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  1. 1

    IBFAN: on the cutting edge.

    Allain A

    DEVELOPMENT DIALOGUE. 1989; (2):5-38.

    The story of IBFAN, the International Baby Food Action Network, from its beginning with 6 members in 1979, to its status of 140 groups worldwide in 1989 is told by its founder, Annelies Allain. IBFAN celebrated its 10th anniversary in October 1989 with a week-long Forum of 350 organizers from 67 countries. IBFAN is a single-tissue grass-roots organization, almost entirely women: the issue is that bottle-feeding kills babies. It has mounted a successful campaign ending in passage of the WHO/UNICEF International Code of Marketing of Breast-milk Substitutes in 1981. With this success, the political power of the "third system," of people, as opposed to government and transnational corporations, was recognized. The most important fundamental activity of IBFAN is to amass information to make its point that million of babies, primarily in developing countries, have died from consuming powdered formula instead of breast milk. IBFAN also set out to show that milk companies have influenced medical school training, health care providers, UN and WHO policies, and governments of developing countries through advertising and tax income. IBFAN's methods are boycott, corporate marketing analysis, shareholder, resolutions, and numerous strategies invented by local activists. The baby food industry responded by forming the International Council of Infant Food Industries, headed by a former WHO Assistant Director General, and applied for registration as an official NGO with the WHO. Again in 1987 they formed the Infant Food Manufacturers Associations, headed by a former WHO staff member, and gained WHO NGO status, claiming to advance infant nutrition and adhere to the WHO Code. Ibfan's current emphasis is on combatting free infant formula given out at maternity hospitals, the most effective way to block successful lactation, is developed as well as developing countries. An effort to monitor this activity will mark the 10th anniversary of the Code in 1991.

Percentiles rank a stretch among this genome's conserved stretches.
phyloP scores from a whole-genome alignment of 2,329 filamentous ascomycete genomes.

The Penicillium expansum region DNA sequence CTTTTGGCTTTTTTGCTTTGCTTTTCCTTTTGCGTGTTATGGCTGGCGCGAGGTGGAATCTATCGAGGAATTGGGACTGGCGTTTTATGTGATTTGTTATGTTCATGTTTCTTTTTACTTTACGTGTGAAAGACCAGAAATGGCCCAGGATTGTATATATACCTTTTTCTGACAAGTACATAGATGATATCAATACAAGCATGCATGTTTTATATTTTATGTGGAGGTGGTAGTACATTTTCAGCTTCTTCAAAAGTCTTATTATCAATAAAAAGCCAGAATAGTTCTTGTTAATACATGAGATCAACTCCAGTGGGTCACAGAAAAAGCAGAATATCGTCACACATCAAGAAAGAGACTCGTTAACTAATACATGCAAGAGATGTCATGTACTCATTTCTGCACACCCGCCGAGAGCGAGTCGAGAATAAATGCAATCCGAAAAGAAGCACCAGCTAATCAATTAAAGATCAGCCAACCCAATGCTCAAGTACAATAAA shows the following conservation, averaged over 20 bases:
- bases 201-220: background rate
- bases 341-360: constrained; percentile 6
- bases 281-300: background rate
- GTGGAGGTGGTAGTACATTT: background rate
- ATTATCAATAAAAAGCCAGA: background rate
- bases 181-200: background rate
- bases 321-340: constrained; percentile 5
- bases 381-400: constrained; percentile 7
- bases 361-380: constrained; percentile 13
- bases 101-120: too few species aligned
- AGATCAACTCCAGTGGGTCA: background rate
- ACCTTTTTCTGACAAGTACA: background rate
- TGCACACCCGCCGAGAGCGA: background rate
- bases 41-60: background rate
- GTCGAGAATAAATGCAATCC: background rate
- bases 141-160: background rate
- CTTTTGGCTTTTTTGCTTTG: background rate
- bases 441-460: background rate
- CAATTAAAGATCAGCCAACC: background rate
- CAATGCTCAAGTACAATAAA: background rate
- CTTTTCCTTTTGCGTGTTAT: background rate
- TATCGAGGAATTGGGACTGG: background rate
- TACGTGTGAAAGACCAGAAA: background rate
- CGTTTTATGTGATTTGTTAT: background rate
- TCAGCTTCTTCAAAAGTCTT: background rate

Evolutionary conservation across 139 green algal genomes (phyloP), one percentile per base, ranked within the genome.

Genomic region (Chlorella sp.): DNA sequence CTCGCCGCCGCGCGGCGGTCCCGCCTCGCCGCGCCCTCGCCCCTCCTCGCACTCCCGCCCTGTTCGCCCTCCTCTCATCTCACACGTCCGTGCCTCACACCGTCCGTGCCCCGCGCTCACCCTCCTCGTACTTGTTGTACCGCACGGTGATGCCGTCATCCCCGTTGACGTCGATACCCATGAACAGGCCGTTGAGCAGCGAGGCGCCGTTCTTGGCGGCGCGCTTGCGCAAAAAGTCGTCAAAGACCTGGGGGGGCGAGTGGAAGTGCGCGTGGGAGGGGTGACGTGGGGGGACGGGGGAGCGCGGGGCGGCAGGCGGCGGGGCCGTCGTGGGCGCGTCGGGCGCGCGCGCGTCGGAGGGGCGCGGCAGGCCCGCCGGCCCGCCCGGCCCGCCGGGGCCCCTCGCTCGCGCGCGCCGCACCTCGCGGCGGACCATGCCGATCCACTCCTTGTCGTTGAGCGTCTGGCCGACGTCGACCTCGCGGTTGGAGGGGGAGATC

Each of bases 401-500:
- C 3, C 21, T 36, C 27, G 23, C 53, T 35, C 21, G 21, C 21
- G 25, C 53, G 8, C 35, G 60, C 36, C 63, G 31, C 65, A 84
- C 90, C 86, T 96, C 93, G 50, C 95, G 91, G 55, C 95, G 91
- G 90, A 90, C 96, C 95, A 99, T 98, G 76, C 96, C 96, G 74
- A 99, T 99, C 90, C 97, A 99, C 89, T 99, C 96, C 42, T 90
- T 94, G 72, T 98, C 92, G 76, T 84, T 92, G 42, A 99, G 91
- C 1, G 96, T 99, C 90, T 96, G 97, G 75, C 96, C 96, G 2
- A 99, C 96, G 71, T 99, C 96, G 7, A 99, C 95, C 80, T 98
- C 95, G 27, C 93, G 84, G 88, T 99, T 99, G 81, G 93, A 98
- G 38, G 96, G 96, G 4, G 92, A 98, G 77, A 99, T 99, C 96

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  2. 2

    Population Crisis Committee: twenty-five year history.

    Population Crisis Committee [PCC]

    Washington, D.C., PCC, 1990. [12] p.

    This pamphlet traces the 25-year history of the Population Crisis Committee (PCC), a private non-profit organization that seeks to increase awareness and action around the goal of reducing population growth in developing countries. For the period between 1965-1990, the report provides a timeline of changes in PCC's leadership, as well as an account of changes in the vital statistics, such as world population size and the amount of US foreign aid for family planning. In 1965, the population of the world stood at 0.308 billion people, and US family planning aid totaled $2.0 million. By 1990, the figures stand at 5.317 billion and $288.2 million, respectively. The pamphlet also describes events in which the PCC has major involvement, including: 1965 -- Congress holds hearings on how the US should respond to rapid world population growth, hearings which lead to an increase in funding of foreign aid programs; 1968 -- the Agency for International Development gives its first grant to the International Planned Parenthood Federation in the amount of $3.5 million; 1974 -- 135 countries adopt the World Population Plan of Action, and 135 countries support a resolution on food and population at the World Food Conference; 1984 -- participants at the International Conference on Population in Mexico City criticize the Reagan administration's retreat on population efforts and restrictive new abortion policies; 1989 -- a government move to eliminate funds for population aid is blocked.
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